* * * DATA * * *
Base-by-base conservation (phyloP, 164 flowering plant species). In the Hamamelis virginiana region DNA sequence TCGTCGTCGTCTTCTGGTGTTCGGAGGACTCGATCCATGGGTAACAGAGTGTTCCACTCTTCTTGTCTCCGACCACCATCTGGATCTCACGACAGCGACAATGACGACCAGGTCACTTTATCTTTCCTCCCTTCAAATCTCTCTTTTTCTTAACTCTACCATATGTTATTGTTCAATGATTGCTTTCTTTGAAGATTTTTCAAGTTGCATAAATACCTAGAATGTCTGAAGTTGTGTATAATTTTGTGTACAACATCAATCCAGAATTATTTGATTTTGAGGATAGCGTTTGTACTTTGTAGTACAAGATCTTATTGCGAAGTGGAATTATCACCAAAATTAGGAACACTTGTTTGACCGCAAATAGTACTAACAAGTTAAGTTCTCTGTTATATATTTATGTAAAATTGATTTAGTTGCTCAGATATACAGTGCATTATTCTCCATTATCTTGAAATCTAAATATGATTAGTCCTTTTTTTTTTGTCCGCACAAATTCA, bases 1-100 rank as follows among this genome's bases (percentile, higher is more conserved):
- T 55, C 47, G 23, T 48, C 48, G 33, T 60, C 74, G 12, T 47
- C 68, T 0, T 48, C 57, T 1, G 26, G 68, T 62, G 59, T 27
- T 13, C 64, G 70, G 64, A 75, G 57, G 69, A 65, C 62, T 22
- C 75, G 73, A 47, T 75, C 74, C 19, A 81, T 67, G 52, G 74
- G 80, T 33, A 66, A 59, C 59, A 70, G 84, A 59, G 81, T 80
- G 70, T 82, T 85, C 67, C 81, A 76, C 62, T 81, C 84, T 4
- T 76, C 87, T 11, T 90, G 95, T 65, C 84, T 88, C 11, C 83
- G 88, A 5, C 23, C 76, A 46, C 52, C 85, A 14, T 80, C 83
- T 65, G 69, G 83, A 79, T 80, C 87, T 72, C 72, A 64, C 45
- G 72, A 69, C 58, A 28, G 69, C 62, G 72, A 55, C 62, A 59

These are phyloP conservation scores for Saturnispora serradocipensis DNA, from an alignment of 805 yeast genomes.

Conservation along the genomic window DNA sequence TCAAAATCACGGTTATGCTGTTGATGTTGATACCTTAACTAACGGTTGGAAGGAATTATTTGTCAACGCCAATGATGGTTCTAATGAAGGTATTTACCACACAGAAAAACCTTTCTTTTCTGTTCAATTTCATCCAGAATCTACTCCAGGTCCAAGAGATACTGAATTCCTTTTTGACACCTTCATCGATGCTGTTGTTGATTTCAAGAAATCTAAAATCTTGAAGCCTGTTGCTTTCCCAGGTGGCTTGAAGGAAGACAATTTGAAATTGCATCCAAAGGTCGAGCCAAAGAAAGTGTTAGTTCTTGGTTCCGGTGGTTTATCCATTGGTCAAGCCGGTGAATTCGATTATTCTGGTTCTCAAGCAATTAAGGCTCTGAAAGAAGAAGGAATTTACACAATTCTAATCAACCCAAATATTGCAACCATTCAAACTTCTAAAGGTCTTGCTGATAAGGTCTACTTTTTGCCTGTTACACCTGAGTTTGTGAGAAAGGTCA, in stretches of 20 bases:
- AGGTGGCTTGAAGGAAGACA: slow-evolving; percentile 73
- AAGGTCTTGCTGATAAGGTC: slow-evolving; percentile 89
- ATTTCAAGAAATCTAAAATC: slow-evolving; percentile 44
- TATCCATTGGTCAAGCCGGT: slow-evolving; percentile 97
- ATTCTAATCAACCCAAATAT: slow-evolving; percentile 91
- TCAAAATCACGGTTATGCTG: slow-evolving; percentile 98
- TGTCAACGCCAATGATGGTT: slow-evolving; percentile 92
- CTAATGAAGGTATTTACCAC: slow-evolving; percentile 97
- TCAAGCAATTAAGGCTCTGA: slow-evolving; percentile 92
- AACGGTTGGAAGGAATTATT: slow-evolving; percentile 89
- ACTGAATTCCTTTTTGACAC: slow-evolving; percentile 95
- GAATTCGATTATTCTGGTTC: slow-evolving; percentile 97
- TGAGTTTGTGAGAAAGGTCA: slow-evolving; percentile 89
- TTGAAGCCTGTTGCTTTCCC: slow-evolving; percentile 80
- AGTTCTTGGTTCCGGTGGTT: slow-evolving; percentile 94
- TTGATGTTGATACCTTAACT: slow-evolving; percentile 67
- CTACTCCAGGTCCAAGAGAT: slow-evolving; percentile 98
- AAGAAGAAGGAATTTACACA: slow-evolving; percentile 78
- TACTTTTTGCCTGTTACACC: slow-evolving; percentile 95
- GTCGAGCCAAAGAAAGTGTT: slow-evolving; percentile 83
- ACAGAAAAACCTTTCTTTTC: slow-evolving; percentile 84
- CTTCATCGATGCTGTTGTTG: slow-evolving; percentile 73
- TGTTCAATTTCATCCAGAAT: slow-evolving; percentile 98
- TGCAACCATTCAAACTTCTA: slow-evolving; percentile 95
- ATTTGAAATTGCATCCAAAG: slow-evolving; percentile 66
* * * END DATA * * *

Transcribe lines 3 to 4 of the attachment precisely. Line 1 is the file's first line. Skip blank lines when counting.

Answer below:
- C 68, T 0, T 48, C 57, T 1, G 26, G 68, T 62, G 59, T 27
- T 13, C 64, G 70, G 64, A 75, G 57, G 69, A 65, C 62, T 22